Far from new principle still has merit
ENERGY crops are a far from new concept on UK farms. They once accounted for two-thirds of the countrys arable land.
The crop in question was oats, to feed the millions of horses that constituted agricultures principal source of power.
Crops for energy still have merit, says Richard Crouch of renewable energy projects firm European Development Corporation.
He is confident EDCs proposal to build Britains first straw-fuelled power station near Ely will come to fruition. "Although we lost the most recent district council vote, it was a close run thing and the council has been advised that there is no sustainable reason for not granting permission."
The ambitious £40m project, in which regional electricity generator Norweb and construction firm Mowlem are now involved, is for a power station to supply Cam-bridge and the surrounding area.
It has also won a 15-year contract to supply premium-priced elec- tricity to the national grid under the Non-Fossil Fuel Obligation.
The plan is to use Danish furnace technology and "move the scale up a notch or two", explains Mr Crouch. "In Denmark straw-fuelled plants of this type are used principally to pipe hot water to the local community. Power generation would be our prime activity but a new glass-house nursery is an integral part of the project."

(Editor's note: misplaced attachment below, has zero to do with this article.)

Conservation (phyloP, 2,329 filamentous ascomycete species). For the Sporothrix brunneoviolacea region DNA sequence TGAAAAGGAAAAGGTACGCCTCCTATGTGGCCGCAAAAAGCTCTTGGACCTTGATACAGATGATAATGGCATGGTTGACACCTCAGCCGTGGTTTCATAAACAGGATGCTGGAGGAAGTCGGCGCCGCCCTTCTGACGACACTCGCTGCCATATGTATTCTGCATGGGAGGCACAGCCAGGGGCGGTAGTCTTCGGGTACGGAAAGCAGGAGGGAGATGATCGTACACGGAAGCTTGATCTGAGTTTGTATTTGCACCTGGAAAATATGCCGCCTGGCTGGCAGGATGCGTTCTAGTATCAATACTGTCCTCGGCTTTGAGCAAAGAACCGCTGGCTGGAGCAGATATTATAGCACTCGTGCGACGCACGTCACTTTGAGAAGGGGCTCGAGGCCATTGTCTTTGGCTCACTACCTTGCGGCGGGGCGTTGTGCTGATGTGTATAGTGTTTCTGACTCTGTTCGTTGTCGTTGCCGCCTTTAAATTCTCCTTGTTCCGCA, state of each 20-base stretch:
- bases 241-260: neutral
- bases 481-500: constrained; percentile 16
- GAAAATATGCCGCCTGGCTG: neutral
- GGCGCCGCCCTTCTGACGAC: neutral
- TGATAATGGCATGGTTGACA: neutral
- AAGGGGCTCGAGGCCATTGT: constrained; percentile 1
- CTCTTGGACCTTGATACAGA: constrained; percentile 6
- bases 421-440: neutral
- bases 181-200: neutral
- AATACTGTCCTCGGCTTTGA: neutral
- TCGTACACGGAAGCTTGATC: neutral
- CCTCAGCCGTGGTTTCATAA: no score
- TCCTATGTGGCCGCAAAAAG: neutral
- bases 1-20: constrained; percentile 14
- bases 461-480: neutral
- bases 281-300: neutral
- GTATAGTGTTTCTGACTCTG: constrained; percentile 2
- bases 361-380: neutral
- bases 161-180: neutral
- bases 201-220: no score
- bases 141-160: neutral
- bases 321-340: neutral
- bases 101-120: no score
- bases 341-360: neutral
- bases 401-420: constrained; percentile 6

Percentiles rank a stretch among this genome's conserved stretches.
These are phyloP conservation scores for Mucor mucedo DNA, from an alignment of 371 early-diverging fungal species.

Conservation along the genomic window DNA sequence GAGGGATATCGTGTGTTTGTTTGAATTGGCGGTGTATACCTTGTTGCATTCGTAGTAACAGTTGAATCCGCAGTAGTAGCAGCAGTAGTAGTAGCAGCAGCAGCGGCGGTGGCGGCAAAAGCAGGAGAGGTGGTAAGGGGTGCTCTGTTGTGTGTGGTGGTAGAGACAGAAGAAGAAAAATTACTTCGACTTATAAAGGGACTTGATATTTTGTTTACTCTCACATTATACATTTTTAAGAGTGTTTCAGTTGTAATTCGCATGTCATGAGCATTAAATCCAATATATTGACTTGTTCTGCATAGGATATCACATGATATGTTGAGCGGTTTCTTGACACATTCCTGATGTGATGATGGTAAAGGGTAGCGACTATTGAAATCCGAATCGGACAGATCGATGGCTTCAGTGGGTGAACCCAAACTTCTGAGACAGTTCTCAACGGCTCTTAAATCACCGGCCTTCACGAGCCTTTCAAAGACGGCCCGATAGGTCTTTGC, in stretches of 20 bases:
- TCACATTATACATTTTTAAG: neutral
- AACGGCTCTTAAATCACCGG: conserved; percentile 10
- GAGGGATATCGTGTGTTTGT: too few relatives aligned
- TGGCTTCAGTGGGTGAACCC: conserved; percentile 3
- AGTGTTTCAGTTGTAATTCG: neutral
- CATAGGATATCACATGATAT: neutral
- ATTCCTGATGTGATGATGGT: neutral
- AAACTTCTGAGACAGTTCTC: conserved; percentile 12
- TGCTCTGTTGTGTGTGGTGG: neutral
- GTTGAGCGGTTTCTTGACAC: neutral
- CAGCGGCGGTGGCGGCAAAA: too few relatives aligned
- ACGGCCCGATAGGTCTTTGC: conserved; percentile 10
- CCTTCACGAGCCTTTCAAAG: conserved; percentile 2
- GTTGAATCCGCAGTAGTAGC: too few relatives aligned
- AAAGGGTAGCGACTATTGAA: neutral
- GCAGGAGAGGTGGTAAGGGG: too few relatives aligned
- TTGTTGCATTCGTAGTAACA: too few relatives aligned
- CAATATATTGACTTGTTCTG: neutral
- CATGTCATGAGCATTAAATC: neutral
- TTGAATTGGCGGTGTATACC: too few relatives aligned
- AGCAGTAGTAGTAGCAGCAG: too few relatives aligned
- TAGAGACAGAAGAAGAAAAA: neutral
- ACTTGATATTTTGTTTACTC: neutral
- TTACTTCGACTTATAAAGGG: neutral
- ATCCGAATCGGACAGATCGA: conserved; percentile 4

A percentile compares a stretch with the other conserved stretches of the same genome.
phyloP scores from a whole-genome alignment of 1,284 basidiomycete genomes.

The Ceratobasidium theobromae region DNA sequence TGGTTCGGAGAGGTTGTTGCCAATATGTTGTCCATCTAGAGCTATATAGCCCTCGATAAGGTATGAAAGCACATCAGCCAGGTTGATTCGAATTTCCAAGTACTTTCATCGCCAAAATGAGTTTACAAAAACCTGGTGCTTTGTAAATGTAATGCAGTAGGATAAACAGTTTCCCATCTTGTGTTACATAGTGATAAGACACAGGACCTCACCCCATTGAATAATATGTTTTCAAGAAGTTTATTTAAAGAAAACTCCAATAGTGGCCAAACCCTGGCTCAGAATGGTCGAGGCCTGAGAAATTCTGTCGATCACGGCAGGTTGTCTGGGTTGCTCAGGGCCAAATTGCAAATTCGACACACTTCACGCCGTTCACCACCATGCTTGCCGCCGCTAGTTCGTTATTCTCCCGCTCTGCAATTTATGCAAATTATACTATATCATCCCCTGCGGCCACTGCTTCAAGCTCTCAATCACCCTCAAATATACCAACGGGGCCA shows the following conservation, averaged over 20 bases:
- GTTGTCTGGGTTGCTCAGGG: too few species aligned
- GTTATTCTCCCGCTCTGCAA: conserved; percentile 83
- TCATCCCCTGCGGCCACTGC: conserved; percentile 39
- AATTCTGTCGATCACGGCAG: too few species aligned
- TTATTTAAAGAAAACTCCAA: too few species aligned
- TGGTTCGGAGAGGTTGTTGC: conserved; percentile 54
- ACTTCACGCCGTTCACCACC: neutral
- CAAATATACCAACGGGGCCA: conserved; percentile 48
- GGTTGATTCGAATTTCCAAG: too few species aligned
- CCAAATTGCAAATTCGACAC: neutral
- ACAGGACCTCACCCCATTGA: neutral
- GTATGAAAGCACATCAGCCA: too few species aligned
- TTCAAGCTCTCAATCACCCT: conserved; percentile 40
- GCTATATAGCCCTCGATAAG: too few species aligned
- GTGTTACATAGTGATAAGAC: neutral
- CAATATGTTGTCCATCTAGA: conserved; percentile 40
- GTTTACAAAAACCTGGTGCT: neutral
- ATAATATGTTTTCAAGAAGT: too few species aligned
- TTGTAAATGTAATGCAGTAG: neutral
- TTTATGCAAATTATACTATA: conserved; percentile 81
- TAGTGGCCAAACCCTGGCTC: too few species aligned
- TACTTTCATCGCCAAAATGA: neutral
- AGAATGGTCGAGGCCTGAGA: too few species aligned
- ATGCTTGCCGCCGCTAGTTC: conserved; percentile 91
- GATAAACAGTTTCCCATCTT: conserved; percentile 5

Much planning has gone into supplying the plant with the 175-200,000t of straw it would consume each year. Straw quality is a key factor. In addition to clearing land for the next crop it is another reason for the emphasis on baling rapidly behind the combine.
"Naturally, the straw needs to be as dry as possible. But we anticipate an average of 16%mc and could take straw up to 25%mc," says Mr Crouch. "With 16 bales burned in the furnace at any one time, the plant could cope with poorer-quality bales, provided they made up a small percentage of the burn at any one time."
Wheat straw, with a typical calorific value two-thirds that of coal, will be the principal fuel. But rape straw, with a slightly better calorific value, woodchips and forest waste are also candidates.
A by product of the plant will be about 8000t of potassium-rich ash. That is likely to go to a specialist fertiliser maker and ultimately back to the land. *
Getting to grips with straw for power… EDCs Richard Crouch.